Sonoma County voters this November could face the decision whether to end their say on who occupies the top financial post overseeing county government.
The proposal would eliminate the traditional countywide vote to select the auditor-controller-treasurer-tax collector in favor of an appointment made by the Board of Supervisors.
The office-holder oversees the county's $1.65 billion treasury, including school, community college and special district funds, serves on the county pension system board and manages county auditing, financial reporting, local tax collection and bond issuance.
The incumbent, David Sundstrom, was appointed in December to fill the remainder of a term vacated by the retirement of longtime auditor-controller Rod Dole. He receives an annual salary of $208,644, one of the highest in county government.
The Board of Supervisors is set to consider the proposal Tuesday.
County administrators say the move to an appointed post would attract a stronger pool of candidates for the office. It also would allow the county to apply performance evaluations and higher minimum qualifications than those currently required by the state.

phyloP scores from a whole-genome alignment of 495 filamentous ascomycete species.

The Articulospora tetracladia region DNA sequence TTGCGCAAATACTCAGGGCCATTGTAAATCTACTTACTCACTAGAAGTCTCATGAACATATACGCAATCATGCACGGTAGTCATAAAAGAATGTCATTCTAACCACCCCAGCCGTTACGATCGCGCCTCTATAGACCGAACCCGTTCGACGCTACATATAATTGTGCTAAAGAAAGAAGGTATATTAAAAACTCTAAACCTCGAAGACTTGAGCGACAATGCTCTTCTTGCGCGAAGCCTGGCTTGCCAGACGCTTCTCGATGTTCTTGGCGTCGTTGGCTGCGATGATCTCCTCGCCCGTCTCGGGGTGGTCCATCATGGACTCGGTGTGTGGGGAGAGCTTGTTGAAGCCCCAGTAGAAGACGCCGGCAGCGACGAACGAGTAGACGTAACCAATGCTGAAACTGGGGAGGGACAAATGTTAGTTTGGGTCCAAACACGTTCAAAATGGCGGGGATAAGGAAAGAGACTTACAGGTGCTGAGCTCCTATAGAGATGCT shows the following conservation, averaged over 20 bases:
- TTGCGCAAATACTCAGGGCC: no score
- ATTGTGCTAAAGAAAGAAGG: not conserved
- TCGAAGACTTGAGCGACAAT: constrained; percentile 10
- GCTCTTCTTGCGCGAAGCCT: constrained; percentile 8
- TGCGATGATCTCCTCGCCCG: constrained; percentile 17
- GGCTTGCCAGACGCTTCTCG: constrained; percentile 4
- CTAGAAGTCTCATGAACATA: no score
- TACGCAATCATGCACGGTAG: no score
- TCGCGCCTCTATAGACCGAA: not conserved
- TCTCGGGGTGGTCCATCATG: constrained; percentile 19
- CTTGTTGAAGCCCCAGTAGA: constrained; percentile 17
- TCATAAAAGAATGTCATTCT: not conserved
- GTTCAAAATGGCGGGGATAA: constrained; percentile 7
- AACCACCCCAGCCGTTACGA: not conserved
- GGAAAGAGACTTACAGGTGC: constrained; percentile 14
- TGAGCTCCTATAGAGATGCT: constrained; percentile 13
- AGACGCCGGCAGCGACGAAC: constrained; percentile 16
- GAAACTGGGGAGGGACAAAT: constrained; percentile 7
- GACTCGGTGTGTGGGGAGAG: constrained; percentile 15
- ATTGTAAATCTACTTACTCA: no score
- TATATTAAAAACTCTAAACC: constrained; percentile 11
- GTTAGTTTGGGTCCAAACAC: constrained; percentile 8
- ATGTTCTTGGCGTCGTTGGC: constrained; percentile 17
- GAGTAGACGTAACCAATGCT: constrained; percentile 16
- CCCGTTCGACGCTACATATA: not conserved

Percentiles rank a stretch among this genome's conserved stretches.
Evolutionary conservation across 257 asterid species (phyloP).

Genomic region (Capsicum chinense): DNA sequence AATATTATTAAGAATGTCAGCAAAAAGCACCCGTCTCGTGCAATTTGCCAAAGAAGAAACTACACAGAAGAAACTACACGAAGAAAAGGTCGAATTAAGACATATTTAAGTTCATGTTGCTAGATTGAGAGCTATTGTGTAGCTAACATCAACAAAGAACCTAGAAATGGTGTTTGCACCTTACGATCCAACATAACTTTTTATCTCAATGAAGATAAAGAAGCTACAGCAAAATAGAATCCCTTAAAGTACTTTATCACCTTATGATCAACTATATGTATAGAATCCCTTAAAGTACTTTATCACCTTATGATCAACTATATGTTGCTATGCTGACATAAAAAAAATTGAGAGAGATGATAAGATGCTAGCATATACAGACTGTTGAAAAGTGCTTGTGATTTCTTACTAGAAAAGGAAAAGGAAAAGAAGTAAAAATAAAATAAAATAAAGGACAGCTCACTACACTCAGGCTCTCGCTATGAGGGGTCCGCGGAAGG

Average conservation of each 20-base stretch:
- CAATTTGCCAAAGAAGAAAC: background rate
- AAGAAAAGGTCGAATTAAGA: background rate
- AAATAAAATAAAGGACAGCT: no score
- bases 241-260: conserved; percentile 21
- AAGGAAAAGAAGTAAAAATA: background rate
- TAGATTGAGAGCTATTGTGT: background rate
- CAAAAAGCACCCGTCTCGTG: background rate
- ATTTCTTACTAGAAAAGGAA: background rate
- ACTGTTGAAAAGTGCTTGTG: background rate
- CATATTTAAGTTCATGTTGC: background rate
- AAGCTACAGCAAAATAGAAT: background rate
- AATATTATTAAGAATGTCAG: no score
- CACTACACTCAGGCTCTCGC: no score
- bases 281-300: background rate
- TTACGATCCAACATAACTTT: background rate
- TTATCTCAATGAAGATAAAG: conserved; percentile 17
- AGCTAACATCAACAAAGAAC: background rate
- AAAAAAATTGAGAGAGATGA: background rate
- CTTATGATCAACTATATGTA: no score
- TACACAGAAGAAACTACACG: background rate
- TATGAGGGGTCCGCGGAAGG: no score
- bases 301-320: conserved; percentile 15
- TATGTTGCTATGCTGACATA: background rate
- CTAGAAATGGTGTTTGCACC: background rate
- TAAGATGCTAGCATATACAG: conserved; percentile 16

But opponents say it takes a choice away from voters and eliminates the office's independence from supervisors. That separation, current and former officials say, is vital to carry out the job's key oversight and investment duties.
The proposal requires support from four supervisors to be placed on the ballot. At least two board members say they are unconvinced of the need for a change.
Supervisor Mike McGuire voiced skepticism that a switch to board appointment would improve accountability and financial oversight for county taxpayers.
"I'm looking at this proposal with a critical eye," he said.